(Quantitative Approach: Benefit-Cost Analysis Approach

As a small private medical practice, I think it would be wise for us to analyze the benefits and costs of the implementation and continued use of our electronic medical record system. According to Stufflebeam (2000), this quantitative approach strives to “…determine costs associated with program inputs, determine the monetary value of the program outcomes, compute benefit-cost ratios, compare the computed ratios to those of similar programs, and ultimately judge a program’s productivity in economic terms” (p. 51). Ideally, the evaluator would be well trained in computing these valuable quantitative measurements of program effectiveness. I may not be qualified, but it seems that this approach would be very useful in my proposed study. In my view, the worthiness of an Electronic Medical Record cannot be judged without factoring the costs of the program.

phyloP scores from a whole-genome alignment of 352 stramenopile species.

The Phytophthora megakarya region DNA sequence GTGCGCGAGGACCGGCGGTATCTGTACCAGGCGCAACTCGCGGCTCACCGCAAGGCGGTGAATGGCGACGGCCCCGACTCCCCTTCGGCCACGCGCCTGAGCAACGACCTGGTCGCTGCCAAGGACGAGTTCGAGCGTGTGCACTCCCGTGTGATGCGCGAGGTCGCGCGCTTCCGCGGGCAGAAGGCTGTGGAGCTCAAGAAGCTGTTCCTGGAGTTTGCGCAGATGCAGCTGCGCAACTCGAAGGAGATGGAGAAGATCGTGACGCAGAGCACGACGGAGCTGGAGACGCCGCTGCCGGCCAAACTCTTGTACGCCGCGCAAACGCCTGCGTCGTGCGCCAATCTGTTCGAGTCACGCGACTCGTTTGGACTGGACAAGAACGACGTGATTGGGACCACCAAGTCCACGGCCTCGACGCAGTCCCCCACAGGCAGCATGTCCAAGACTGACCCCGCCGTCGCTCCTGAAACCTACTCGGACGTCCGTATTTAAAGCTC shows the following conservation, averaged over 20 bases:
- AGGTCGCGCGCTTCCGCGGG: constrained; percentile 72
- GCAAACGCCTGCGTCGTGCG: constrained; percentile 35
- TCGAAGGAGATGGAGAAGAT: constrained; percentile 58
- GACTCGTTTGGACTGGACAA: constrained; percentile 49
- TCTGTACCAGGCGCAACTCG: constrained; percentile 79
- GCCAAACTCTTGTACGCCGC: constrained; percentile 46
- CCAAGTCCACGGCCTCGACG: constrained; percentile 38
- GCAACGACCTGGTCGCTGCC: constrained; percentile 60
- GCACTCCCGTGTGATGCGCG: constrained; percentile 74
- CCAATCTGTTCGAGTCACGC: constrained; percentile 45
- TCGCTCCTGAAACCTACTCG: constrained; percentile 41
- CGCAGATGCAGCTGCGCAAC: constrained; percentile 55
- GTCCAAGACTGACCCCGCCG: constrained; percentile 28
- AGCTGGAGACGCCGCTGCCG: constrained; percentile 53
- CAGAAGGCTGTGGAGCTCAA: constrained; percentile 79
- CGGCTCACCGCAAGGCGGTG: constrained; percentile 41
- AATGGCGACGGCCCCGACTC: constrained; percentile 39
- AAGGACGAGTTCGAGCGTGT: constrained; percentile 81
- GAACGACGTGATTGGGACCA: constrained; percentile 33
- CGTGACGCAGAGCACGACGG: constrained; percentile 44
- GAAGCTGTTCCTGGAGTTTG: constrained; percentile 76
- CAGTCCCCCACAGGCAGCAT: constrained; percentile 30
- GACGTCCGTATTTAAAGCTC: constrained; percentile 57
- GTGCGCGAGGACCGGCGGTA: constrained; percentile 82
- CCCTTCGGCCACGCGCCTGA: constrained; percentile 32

Questions:

1. What is the average estimated cost for the practice to deliver medical services to patients using the EMR and how does this compare to previous costs?
2. Has the EMR’s streamlined electronic workflows reduced costs as measured by hourly wages and overtime?

Qualitative Approach: Client-Centered Evaluation

Since I am both a stakeholder and evaluator, this approach may work well for the purpose of my study. “The client-centered study embraces local autonomy and helps people who are involved in a program to evaluate it and use the evaluation for program improvement” (Stufflebeam, 2000, p. 69). It will be very important for us to evaluate the effectiveness of our EMR, but in the end, we must find ways to make improvements. Our program is not optional. We cannot evaluate, determine that it does not work, and then terminate the program. So, an evaluation method that focuses on improvement is key for our organization.